Comparison of Cardiovascular Magnetic Resonance and Single-Photon Emission Computed Tomography in Women With Suspected Coronary Artery Disease From the Clinical Evaluation of Magnetic Resonance Imaging in Coronary Heart Disease (CE-MARC) Trial

Study Questions:

How does gender impact the diagnostic accuracy of cardiac magnetic resonance (CMR) imaging and single-photon emission computed tomography (SPECT) to identify coronary artery disease (CAD)?


This study evaluated 235 women and 393 men with suspected angina and at least one cardiovascular risk factor who underwent CMR, SPECT, and invasive coronary angiography (ICA), and compared the diagnostic performance of CMR and SPECT stratified by gender, as compared to ICA as a reference standard. A positive CMR was defined as abnormal adenosine stress/rest perfusion, any regional wall motion abnormalities, an obstructive stenosis by angiography, or an infarct using late gadolinium enhancement. A positive SPECT included evidence of a perfusion defect, regional wall motion abnormalities, or other ancillary findings.


With CMR, there were no differences between women and men in regards to sensitivity (88.7% vs. 85.6%; p = 0.57) or specificity (83.5% vs. 82.8%; p = 0.86). Using SPECT, there was reduced sensitivity in women versus men (50.9% vs. 70.8%; p = 0.007), but no difference in specificity (84.1% vs. 81.3%; p = 0.48). CMR resulted in higher sensitivity than SPECT in both genders (p < 0.001 for each), with no difference between CMR and SPECT in regards to specificity in women (p = 0.77) or men (p = 1.0). The relative sensitivity of SPECT and CMR to detect single-vessel CAD was 48.6% and 85.7% in females and 65.6% and 77.1% in males. The sensitivity of SPECT and CMR to identify multivessel CAD was 55.6% and 94.4% in females and 75.8% and 93.9% in males, respectively. In an analysis limited to detection of perfusion abnormalities, the area under the receiver-operating characteristic curves was higher with CMR as compared to SPECT for both men (0.89 vs. 0.74, p < 0.001) and women (0.90 vs. 0.67, p < 0.001); there was no difference in the area under the curves by gender with CMR (p = 1.0), although a significant difference was observed with SPECT (p < 0.001).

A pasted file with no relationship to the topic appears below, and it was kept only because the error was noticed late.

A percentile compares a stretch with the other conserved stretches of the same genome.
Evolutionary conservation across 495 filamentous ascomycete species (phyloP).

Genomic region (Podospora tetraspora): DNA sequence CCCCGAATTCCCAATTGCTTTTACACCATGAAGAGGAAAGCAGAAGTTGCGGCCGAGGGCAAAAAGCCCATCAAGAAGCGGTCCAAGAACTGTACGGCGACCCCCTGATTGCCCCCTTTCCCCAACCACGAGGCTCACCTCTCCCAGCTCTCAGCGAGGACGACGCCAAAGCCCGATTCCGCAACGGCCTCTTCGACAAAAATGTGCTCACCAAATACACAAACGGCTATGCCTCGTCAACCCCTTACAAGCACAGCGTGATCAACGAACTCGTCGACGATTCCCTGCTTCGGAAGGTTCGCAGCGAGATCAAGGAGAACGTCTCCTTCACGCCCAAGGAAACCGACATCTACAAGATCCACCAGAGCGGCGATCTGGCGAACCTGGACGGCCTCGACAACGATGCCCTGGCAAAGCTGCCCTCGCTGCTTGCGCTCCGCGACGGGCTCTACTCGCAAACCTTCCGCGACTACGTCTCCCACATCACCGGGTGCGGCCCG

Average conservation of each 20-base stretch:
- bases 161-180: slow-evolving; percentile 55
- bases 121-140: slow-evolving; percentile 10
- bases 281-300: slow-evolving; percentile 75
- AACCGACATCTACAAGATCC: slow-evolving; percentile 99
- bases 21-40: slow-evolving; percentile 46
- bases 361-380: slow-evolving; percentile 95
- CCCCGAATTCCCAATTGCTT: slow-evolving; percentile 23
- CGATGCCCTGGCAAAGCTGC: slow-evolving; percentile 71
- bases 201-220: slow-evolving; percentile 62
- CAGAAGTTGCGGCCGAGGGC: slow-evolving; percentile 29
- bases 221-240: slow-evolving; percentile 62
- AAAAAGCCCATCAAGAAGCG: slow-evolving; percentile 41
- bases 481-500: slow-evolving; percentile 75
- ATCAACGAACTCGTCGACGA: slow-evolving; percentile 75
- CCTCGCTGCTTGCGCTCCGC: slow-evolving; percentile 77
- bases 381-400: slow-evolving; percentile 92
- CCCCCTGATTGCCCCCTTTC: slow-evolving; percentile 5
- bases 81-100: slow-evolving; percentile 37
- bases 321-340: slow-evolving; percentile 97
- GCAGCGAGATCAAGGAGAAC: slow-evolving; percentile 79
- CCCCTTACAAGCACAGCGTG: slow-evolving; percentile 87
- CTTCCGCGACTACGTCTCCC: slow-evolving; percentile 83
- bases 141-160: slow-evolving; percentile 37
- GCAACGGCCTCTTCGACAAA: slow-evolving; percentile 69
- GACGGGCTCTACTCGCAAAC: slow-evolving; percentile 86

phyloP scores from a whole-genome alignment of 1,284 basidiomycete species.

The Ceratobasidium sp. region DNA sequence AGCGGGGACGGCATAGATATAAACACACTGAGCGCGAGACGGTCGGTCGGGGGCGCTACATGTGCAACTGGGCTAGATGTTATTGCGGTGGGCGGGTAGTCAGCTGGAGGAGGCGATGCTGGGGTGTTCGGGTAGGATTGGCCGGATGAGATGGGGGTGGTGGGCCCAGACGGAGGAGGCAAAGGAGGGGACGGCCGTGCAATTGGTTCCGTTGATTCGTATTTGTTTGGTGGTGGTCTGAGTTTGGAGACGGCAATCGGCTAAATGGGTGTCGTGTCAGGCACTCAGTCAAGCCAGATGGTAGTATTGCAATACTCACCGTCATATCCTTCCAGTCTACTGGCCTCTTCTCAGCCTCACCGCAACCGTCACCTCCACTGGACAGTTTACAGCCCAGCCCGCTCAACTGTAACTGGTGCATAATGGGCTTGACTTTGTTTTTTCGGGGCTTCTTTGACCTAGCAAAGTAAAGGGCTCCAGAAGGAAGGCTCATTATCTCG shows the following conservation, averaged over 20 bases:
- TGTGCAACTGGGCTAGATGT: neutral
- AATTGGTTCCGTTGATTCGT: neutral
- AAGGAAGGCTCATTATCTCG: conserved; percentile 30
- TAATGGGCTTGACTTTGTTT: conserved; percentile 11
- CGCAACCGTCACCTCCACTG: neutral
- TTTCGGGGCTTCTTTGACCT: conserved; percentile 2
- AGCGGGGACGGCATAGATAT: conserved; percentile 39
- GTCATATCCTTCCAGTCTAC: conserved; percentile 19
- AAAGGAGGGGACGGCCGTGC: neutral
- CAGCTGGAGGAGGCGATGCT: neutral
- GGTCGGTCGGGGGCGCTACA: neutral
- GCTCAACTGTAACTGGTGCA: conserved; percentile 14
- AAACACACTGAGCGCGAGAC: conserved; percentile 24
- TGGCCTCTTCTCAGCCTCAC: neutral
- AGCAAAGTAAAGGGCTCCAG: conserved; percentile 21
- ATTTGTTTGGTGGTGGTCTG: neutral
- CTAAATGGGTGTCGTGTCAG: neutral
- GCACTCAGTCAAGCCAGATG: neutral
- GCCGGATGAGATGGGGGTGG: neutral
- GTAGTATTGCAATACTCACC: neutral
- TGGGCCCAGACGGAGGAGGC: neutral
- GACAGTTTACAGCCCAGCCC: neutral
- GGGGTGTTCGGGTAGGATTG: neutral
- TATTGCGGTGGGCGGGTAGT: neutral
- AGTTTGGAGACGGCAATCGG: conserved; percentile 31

The sensitivity of CMR is higher than SPECT for both genders, with no difference in specificity. The diagnostic performance of CMR is similar between genders, while SPECT is associated with reduced sensitivity in women.


This single-center study finds that CMR results in higher sensitivity in both men and women as compared to SPECT, and observes that women are particularly susceptible to reduced sensitivity when imaged with SPECT, with no differences observed between genders using CMR. It must be noted that this study utilized SPECT without attenuation correction, which is now recommended in societal guidelines. Attenuation correction has been demonstrated to improve the diagnostic accuracy of SPECT largely by improving specificity, and whether the use of this technology would have significantly altered these results is unknown. Nevertheless, these results suggest that CMR may be a reasonable option in both genders (but particularly women) with suspected angina, especially at sites without available attenuation correction for SPECT. The lack of widespread availability and expertise in stress CMR remain potential barriers, as well as challenges in performing exercise stress CMR, which has advantages over pharmacologic stress testing. Future multicenter studies that incorporate newer technologies and examine the cost-effectiveness of CMR versus SPECT may be useful.

Clinical Topics: Noninvasive Imaging, Atherosclerotic Disease (CAD/PAD), Computed Tomography, Magnetic Resonance Imaging, Nuclear Imaging

Keywords: Coronary Artery Disease, Tomography, Emission-Computed, Single-Photon, Risk Factors, Constriction, Pathologic, Magnetic Resonance Spectroscopy, Magnetic Resonance Imaging, Exercise Test

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